The issue of Hazardous Waste and Health Risks is very dear to my heart having possibly suffered a devastating and late stage miscarriage possibly attributable to Chernobyl and its hazardous waste. Today everyone on earth is touched by the issues that are discussed. No animal or person is immune from pollution from the worlds hazardous and human made chemicals and substances. We now know that soon there will be more plastic in the sea than fish, that most sea birds are full of items such as cigarette lighters, boxes of plasters and all sorts of other plastic debris. Many whales are dying due to the ingestion of countless plastic bags. Our own bodies, our breast milk is full of all sorts of waste and effluent.

The issue is that so called ‘waste’ is ‘flushed away’ from the process in which it is being used. But whilst we are flushing away something we regard as waste thinking our beautiful planet will somehow act as a global dustbin and ‘get rid of it’ someone else on the other side of the world is ‘throwing something else away’ imagining then it will somehow spontaneously combust into a puff of smoke and disappear. However, the world is not like that, nothing vanishes, it just pops up somewhere else, everything we do and everything we regard as waste goes somewhere, it goes somewhere else. And in so doing it can cause unintended consequences and harm to other people, most of whom are not even involved in the use of that product or substance.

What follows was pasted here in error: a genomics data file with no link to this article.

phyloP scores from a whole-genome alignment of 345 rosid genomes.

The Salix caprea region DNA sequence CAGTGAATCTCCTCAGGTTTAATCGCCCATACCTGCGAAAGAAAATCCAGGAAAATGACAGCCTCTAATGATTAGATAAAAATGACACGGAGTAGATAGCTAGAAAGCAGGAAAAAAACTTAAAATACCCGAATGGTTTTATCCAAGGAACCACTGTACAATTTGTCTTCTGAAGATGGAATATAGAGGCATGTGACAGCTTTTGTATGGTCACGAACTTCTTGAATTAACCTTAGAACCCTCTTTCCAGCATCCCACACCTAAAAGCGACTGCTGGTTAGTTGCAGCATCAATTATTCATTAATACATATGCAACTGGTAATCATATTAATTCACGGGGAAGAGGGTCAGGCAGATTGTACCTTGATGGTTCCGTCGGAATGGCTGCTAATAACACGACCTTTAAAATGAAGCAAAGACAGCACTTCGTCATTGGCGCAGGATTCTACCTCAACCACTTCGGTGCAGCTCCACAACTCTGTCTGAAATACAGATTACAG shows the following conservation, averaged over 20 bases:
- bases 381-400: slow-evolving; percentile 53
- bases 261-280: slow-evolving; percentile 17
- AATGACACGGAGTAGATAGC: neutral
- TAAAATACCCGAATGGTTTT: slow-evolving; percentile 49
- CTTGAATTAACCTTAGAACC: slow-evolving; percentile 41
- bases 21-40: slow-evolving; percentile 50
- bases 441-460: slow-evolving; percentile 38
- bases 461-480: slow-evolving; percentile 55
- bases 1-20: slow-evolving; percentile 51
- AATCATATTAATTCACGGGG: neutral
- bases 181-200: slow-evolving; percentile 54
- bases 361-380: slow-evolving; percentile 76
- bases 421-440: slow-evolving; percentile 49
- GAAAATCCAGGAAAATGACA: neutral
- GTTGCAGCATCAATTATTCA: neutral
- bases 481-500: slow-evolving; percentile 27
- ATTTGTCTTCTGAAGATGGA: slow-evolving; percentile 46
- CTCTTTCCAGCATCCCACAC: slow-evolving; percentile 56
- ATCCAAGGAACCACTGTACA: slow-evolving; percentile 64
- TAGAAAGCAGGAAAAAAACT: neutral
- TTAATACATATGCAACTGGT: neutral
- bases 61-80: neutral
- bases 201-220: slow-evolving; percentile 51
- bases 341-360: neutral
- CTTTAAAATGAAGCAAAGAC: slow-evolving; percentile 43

In this context, nuclear waste, is now known to cause all sorts of cancers, some to the workers at the plant but much to the surrounding people or fauna. We also know that the precautionary principle is useful in helping prevent risks we cannot envisage. For example, when the steam engine was invented no one ever expected that global warming would become one of the most pressing human health risks of our age. When plastic was invented no one ever suspected the damage it would do to marine life. When DDT (dichlorodiphenyltrichloroethane) was invented no one ever thought that spring would become silent and it would wipe out the birds and weaken their eggs, as reported by Rachel Carson's in her Silent Spring [34-38].

The point is that one person’s utility maximization and use of a product or process is another person’s hazardous waste. We were unfortunately philosophically arrogant enough to believe that notion that we are the stewards of the earth and all of nature bows down to our species. We have found out too late, that this is not only the case but that nature fights back and that what we do to nature has a habit of coming back to haunt us too.

We have systematically destroyed the habitat of many of our fellow sister and brother creatures and never stopped to think that we are in fact just another creature. In some ways we are rather stupid. There is nothing in nature that says that the current mass extinction we have managed to cause ourselves will spare our species especially. In fact, the larger and more complex our society, actually the less resilient it becomes to issues, disasters and pollution. Our so called civilisation is in fact relatively new, only 10,000 years old and by rocking its very foundations, reducing land mass, creating sea level rise, huge dead zones in the seas we are reducing drastically our own habitat just at a time when our species has increased in number. Similarly by squandering many of the earth’s wonderful resources, we have depleted the materials we depend on and chucked them away as waste, when they could much more easily be reused, recycled and repaired so that no more of earths finite resources are plundered. As Boulding says, anyone who thinks that we can have infinite growth is either a madman or an economist.